OSPF (Open Short Path First) Routing Protocol implemented using Dijkstra Algorithm

OSPF is:

Open shortest path first (OSPF) is a link-state routing protocol which is used to find the best path between the source and the destination router using its own shortest path first (SPF) algorithm. A link-state routing protocol is a protocol which uses the concept of triggered updates, i.e., if there is a change observed in the learned routing table then the updates are triggered only, not like the distance-vector routing protocol where the routing table are exchanged at a period of time.

It is:

1>Widely used and supported Protocol

2>Interior Gateway Protocol

3>Link state routing Protocol

The OSPF protocol is a link-state routing protocol, which means that the routers exchange topology information with their nearest neighbors. The topology information is flooded throughout the AS, so that every router within the AS has a complete picture of the topology of the AS. This picture is then used to calculate end-to-end paths through the AS, normally using a variant of the Dijkstra algorithm. Therefore, in a link-state routing protocol, the next hop address to which data is forwarded is determined by choosing the best end-to-end path to the eventual destination.

Dijkstra Algorithm

The Dijkstra Algorithm converts routers, subnets, and links into a tree

In the above example, the layer 3 network consists of LANs, connecting hosts connected via routers.

The building represents LANs, We can imagine the equipment in the building that makes up the LAN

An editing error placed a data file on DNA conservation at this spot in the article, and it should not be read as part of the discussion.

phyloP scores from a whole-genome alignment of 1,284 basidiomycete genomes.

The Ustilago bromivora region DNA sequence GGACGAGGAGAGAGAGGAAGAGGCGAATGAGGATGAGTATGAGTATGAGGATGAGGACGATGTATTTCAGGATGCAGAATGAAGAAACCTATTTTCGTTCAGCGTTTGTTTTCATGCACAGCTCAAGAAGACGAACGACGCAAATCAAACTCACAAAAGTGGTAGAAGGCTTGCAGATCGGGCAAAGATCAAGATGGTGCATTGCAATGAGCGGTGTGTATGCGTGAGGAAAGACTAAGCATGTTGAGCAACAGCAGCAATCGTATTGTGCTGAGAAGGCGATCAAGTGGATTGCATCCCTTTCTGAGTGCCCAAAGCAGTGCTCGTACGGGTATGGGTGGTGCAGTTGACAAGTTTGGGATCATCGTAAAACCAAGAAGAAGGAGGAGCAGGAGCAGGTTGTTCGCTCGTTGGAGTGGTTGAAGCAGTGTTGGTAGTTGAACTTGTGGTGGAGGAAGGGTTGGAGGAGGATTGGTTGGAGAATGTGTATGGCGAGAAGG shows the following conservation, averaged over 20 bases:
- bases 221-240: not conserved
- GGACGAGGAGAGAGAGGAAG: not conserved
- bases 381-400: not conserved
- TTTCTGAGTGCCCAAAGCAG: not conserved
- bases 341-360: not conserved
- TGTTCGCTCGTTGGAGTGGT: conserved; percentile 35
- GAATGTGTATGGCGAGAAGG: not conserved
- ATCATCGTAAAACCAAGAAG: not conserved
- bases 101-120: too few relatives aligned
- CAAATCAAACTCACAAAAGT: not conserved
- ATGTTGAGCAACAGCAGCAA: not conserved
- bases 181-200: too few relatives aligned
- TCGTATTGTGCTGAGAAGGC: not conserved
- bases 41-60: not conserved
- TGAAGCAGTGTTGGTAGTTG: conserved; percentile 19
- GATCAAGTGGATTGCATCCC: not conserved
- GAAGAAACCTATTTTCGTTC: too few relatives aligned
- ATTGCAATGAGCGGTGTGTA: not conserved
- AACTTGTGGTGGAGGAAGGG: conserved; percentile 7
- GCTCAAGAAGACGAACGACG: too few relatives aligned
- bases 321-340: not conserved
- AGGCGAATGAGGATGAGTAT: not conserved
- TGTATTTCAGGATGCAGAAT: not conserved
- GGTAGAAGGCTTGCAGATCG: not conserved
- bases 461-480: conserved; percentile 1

Each LAN is a separate IP subnet

The individual subnets can be regarded as jigsaw that can be clipped together to form a network.

The point where the pieces clip together is called the router

The aim of the algorithm is to find the shortest path to each subnet, so we need to assign a length value to every link

In OSPF, the length of a link is referred to as the cost, the application of the Djikstra Algorithm to OSPF actually finds the least-cost paths.

Link costs are related to link bandwidth, We have actually assigned some arbitrary costs to the link from the routers to the subnets

Turning the network into a tree

Every router can treat the network as a tree, with the router itself as the root.

So, let us build up the tree with R2 as the root

This means we are re-arranging the subnets according to Djikstra's rules.

From the root, branches have added a subnet at a time, starting with the subnets directly connected to R2.

The subnet with the least cost pth is chosen at every step, Sticking to this rule results in a tree of least cost paths.

If a subnet is already connected to the tree,but a less-cost connection point becomes available (R1),move it to the less cost point

The Route R2 to S5 has cost of :1+10+1=12

The ROute R2 to S1 has a cost of :1+10+10+10=31

SO that’s how this Protocol is used!!




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